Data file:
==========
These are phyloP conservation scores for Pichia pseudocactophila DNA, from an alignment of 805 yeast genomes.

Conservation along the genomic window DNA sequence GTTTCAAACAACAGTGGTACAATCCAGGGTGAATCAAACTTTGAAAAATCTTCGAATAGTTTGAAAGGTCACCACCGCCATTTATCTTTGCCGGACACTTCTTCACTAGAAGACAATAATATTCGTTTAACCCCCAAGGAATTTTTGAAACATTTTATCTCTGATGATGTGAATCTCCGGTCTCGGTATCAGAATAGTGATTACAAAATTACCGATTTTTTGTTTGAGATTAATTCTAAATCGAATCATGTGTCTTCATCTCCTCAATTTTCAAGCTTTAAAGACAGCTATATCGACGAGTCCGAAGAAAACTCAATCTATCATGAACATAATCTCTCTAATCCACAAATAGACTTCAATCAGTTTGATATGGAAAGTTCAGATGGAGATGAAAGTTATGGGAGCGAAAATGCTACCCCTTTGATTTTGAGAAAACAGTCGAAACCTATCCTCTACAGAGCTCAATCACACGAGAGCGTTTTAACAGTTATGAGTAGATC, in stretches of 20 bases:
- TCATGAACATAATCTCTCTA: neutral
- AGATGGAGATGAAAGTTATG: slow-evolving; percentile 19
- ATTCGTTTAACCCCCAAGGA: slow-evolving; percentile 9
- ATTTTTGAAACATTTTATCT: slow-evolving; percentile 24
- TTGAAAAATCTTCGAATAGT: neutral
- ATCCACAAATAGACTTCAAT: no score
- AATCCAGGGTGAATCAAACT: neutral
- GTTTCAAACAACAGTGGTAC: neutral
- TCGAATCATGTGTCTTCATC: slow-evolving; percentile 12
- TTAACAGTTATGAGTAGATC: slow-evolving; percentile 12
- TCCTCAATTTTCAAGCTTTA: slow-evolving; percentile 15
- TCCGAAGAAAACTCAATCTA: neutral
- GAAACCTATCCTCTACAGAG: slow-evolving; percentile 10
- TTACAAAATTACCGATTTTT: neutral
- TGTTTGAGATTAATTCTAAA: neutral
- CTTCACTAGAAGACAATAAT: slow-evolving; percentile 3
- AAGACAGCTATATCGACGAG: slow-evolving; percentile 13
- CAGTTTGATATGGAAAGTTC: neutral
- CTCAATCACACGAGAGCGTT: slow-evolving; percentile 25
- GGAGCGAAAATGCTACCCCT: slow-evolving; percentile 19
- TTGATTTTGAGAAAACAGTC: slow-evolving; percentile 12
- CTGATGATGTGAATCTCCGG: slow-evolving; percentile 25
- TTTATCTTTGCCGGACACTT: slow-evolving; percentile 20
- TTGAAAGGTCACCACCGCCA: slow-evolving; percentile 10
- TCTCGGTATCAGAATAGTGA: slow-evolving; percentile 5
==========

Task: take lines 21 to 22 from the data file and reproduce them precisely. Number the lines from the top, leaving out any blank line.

- CTCAATCACACGAGAGCGTT: slow-evolving; percentile 25
- GGAGCGAAAATGCTACCCCT: slow-evolving; percentile 19